– yannis
    Aug 31 '17 at 1:03
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    Supporting Yannis' point, there was no formal word in Ancient Greek to distinguish between squid and octopuses, or even an exclusive word for cuttlefish, so the distinction between different "deerlike" animals such as antelope vs. gazelle vs. red deer wouldn't likely have been important linguistically.
    – DukeZhou
    Aug 31 '17 at 18:51
  • @Gibet that's very useful, but supports my underlying point. See the lexical entry for damma: "a fallow deer, buck, doe, antelope, chamois" (and I'd add an "etc.";)
    – DukeZhou
    Sep 13 '17 at 20:12
  • @yannis Are the [Egyptian parallels] in brackets from the original Latin, the translation, or an addition for the question? Do you know of an online source for the translation, and ideally the Latin? (Reference to the section would be helpful, if so.) I really want to see the Latin word used for "fawn", to determine if there may be other potential meanings. The key distinction I see with the set of deities is that Heracles alone is a demi-god, which may account for the reduced status in transformation, but there may be more to it.
    – DukeZhou
    Sep 14 '17 at 18:49
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This author seems to be confused. Typhon's revolt took place early in the history of the world, following Zeus' imprisonment of the titans and the subsequent Giants' Revolt.

Long after this, Heracles lived in human form, performing his labours, serving as an Argonaut and so on. He did not become a god until after his death, and would not even have been born at the time of the flight into Egypt.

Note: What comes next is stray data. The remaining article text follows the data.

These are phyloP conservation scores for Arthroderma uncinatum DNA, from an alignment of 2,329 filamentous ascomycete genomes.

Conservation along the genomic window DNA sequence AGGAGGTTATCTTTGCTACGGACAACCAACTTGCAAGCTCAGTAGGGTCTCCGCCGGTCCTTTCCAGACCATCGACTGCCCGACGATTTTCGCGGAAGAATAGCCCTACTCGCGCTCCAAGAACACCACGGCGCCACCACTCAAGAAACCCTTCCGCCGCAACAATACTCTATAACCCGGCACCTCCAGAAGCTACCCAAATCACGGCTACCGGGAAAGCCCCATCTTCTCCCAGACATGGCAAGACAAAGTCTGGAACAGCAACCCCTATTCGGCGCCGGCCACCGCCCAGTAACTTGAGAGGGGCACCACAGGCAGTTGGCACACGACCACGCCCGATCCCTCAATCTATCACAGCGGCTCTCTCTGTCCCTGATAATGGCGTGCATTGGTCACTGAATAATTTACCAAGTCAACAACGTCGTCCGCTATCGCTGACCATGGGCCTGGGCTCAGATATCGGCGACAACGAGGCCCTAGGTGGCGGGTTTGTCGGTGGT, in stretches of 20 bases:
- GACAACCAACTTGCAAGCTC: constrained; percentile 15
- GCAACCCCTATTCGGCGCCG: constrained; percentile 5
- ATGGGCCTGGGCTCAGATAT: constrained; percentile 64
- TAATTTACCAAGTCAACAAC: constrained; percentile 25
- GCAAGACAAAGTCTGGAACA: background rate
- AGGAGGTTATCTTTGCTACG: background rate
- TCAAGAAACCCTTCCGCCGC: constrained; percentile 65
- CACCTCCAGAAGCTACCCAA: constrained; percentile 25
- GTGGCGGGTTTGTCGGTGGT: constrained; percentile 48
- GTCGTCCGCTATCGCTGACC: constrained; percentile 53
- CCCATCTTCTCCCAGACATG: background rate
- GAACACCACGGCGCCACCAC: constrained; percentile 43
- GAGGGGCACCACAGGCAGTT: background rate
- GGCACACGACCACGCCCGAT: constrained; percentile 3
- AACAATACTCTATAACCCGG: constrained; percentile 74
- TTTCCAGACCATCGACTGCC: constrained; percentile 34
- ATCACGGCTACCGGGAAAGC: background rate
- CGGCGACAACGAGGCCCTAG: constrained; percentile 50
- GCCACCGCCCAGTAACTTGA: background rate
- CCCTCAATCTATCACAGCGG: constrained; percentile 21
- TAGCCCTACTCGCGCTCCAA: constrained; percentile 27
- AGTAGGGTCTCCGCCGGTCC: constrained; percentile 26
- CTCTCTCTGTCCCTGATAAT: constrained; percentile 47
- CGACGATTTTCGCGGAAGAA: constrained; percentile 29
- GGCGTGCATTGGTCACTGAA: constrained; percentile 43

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If I had to take a gamble, I would say it has something to do with the Hind of Ceryneia. This was Heracles's third task, to catch the uncatchable deer.

In one version, he tricked the deer in someway and managed to be in a position to capture it. At that point, Artemis shows up and Heracles tells the goddess that he will release it as soon as King Eresteus declares his labor complete. Artemis lets him and he does as promised.

Now, here is my gamble, as I am unsure how to word this.

The author of this passage could have represented Heracles as a deer because of the fact he did the impossible in the myth.

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    Why a deer, and not a lion (1st labour), a boar (4th labour), a bird (6th labour), a bull (7th labour), a horse (8th labour), or even a dog (12th labour)?
    – yannis
    Mar 19 '18 at 19:48
  • I don't know, but this is the only other time (that we know of) Heracles has been linked to deer. Mar 20 '18 at 12:44
  • Right. This, however, isn't compatible with the etiological nature of the story. The animals signify the Egyptian counterparts of the Greek gods, the story attempts to explain how the therianthropic Egyptian deities came to be. Whether Hercules was associated with deer in Greek myths is quite irrelevant. Unless of course, you mean to imply that Hercules's transformation does not follow the same pattern as the other transformations in the story. Or even that the myth isn't etiological at all.
    – yannis
    Mar 20 '18 at 13:07